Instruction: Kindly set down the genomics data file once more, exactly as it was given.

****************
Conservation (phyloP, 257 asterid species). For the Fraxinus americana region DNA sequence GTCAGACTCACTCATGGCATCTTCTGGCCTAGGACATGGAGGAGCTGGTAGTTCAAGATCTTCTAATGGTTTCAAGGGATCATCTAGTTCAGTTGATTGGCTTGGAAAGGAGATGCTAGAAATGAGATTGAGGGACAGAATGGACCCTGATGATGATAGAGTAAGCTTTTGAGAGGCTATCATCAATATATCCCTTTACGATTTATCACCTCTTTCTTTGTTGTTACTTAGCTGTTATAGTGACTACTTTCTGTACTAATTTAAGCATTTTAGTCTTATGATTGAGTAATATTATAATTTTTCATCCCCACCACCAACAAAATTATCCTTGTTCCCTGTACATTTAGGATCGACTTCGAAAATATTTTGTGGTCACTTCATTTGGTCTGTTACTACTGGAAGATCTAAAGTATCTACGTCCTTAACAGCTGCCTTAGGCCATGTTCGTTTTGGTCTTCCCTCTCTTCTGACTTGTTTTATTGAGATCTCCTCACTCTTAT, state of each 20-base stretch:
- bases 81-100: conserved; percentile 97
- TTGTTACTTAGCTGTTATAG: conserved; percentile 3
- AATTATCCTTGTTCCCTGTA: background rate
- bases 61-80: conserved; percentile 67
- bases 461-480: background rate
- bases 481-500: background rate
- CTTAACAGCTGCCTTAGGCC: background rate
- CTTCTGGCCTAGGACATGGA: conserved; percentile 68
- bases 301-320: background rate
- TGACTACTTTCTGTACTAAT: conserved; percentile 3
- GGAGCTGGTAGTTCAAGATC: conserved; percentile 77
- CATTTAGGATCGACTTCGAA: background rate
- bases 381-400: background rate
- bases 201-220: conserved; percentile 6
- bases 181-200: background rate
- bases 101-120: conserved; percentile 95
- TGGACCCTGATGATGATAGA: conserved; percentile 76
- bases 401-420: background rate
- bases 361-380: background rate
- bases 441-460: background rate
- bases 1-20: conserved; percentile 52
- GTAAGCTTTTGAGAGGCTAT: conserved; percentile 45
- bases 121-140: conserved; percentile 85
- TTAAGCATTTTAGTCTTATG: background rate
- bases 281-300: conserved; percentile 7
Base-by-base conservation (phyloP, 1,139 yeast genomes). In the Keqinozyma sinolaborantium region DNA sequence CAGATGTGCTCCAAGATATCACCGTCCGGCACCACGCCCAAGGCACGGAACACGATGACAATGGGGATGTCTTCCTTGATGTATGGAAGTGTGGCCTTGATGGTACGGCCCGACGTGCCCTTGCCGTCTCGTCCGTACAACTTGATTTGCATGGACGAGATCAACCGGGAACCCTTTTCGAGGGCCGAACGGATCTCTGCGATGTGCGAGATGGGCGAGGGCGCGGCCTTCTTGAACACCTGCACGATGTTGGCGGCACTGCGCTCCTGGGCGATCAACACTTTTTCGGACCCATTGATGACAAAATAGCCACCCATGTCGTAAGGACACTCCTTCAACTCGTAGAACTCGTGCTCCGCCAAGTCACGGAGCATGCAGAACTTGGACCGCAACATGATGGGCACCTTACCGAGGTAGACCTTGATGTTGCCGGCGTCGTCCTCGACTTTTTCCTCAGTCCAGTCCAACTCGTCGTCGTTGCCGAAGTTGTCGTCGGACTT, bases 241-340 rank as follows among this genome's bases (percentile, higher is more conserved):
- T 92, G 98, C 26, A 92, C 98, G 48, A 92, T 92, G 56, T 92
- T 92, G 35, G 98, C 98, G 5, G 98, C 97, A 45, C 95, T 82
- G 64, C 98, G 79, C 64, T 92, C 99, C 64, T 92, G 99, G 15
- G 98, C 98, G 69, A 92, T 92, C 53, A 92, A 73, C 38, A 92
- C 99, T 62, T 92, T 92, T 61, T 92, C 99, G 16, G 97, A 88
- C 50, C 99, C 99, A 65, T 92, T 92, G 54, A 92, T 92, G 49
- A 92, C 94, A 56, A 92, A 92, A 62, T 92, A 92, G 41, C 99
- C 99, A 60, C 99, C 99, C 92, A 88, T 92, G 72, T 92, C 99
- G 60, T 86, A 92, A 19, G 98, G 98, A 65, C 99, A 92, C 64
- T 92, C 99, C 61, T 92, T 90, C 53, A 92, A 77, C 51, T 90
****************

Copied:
Conservation (phyloP, 257 asterid species). For the Fraxinus americana region DNA sequence GTCAGACTCACTCATGGCATCTTCTGGCCTAGGACATGGAGGAGCTGGTAGTTCAAGATCTTCTAATGGTTTCAAGGGATCATCTAGTTCAGTTGATTGGCTTGGAAAGGAGATGCTAGAAATGAGATTGAGGGACAGAATGGACCCTGATGATGATAGAGTAAGCTTTTGAGAGGCTATCATCAATATATCCCTTTACGATTTATCACCTCTTTCTTTGTTGTTACTTAGCTGTTATAGTGACTACTTTCTGTACTAATTTAAGCATTTTAGTCTTATGATTGAGTAATATTATAATTTTTCATCCCCACCACCAACAAAATTATCCTTGTTCCCTGTACATTTAGGATCGACTTCGAAAATATTTTGTGGTCACTTCATTTGGTCTGTTACTACTGGAAGATCTAAAGTATCTACGTCCTTAACAGCTGCCTTAGGCCATGTTCGTTTTGGTCTTCCCTCTCTTCTGACTTGTTTTATTGAGATCTCCTCACTCTTAT, state of each 20-base stretch:
- bases 81-100: conserved; percentile 97
- TTGTTACTTAGCTGTTATAG: conserved; percentile 3
- AATTATCCTTGTTCCCTGTA: background rate
- bases 61-80: conserved; percentile 67
- bases 461-480: background rate
- bases 481-500: background rate
- CTTAACAGCTGCCTTAGGCC: background rate
- CTTCTGGCCTAGGACATGGA: conserved; percentile 68
- bases 301-320: background rate
- TGACTACTTTCTGTACTAAT: conserved; percentile 3
- GGAGCTGGTAGTTCAAGATC: conserved; percentile 77
- CATTTAGGATCGACTTCGAA: background rate
- bases 381-400: background rate
- bases 201-220: conserved; percentile 6
- bases 181-200: background rate
- bases 101-120: conserved; percentile 95
- TGGACCCTGATGATGATAGA: conserved; percentile 76
- bases 401-420: background rate
- bases 361-380: background rate
- bases 441-460: background rate
- bases 1-20: conserved; percentile 52
- GTAAGCTTTTGAGAGGCTAT: conserved; percentile 45
- bases 121-140: conserved; percentile 85
- TTAAGCATTTTAGTCTTATG: background rate
- bases 281-300: conserved; percentile 7
Base-by-base conservation (phyloP, 1,139 yeast genomes). In the Keqinozyma sinolaborantium region DNA sequence CAGATGTGCTCCAAGATATCACCGTCCGGCACCACGCCCAAGGCACGGAACACGATGACAATGGGGATGTCTTCCTTGATGTATGGAAGTGTGGCCTTGATGGTACGGCCCGACGTGCCCTTGCCGTCTCGTCCGTACAACTTGATTTGCATGGACGAGATCAACCGGGAACCCTTTTCGAGGGCCGAACGGATCTCTGCGATGTGCGAGATGGGCGAGGGCGCGGCCTTCTTGAACACCTGCACGATGTTGGCGGCACTGCGCTCCTGGGCGATCAACACTTTTTCGGACCCATTGATGACAAAATAGCCACCCATGTCGTAAGGACACTCCTTCAACTCGTAGAACTCGTGCTCCGCCAAGTCACGGAGCATGCAGAACTTGGACCGCAACATGATGGGCACCTTACCGAGGTAGACCTTGATGTTGCCGGCGTCGTCCTCGACTTTTTCCTCAGTCCAGTCCAACTCGTCGTCGTTGCCGAAGTTGTCGTCGGACTT, bases 241-340 rank as follows among this genome's bases (percentile, higher is more conserved):
- T 92, G 98, C 26, A 92, C 98, G 48, A 92, T 92, G 56, T 92
- T 92, G 35, G 98, C 98, G 5, G 98, C 97, A 45, C 95, T 82
- G 64, C 98, G 79, C 64, T 92, C 99, C 64, T 92, G 99, G 15
- G 98, C 98, G 69, A 92, T 92, C 53, A 92, A 73, C 38, A 92
- C 99, T 62, T 92, T 92, T 61, T 92, C 99, G 16, G 97, A 88
- C 50, C 99, C 99, A 65, T 92, T 92, G 54, A 92, T 92, G 49
- A 92, C 94, A 56, A 92, A 92, A 62, T 92, A 92, G 41, C 99
- C 99, A 60, C 99, C 99, C 92, A 88, T 92, G 72, T 92, C 99
- G 60, T 86, A 92, A 19, G 98, G 98, A 65, C 99, A 92, C 64
- T 92, C 99, C 61, T 92, T 90, C 53, A 92, A 77, C 51, T 90